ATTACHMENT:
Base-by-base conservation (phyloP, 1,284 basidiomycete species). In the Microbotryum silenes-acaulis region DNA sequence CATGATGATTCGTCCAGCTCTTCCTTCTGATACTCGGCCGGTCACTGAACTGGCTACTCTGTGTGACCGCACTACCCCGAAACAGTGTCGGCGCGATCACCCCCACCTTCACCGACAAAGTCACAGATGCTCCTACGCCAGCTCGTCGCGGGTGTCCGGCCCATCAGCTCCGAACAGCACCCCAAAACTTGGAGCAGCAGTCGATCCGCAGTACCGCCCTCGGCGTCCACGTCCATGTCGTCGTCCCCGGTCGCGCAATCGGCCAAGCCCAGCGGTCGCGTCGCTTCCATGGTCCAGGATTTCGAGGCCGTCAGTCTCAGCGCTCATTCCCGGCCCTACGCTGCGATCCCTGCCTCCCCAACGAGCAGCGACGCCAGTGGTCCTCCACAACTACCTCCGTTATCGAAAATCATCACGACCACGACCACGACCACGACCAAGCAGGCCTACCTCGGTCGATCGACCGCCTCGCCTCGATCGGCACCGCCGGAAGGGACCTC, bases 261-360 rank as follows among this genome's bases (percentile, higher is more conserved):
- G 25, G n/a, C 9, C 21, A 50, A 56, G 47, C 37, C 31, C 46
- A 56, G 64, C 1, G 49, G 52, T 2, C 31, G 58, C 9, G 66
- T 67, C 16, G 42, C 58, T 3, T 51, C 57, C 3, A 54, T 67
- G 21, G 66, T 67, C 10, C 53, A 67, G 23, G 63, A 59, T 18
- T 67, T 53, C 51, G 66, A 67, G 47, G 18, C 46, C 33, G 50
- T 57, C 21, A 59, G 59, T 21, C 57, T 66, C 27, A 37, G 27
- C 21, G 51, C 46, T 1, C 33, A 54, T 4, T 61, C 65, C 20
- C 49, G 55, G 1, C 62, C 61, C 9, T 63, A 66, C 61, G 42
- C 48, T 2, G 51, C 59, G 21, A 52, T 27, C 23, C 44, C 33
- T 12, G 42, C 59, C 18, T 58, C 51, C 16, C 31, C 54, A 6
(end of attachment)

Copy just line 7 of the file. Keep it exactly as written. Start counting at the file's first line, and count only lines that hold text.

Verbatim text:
- T 57, C 21, A 59, G 59, T 21, C 57, T 66, C 27, A 37, G 27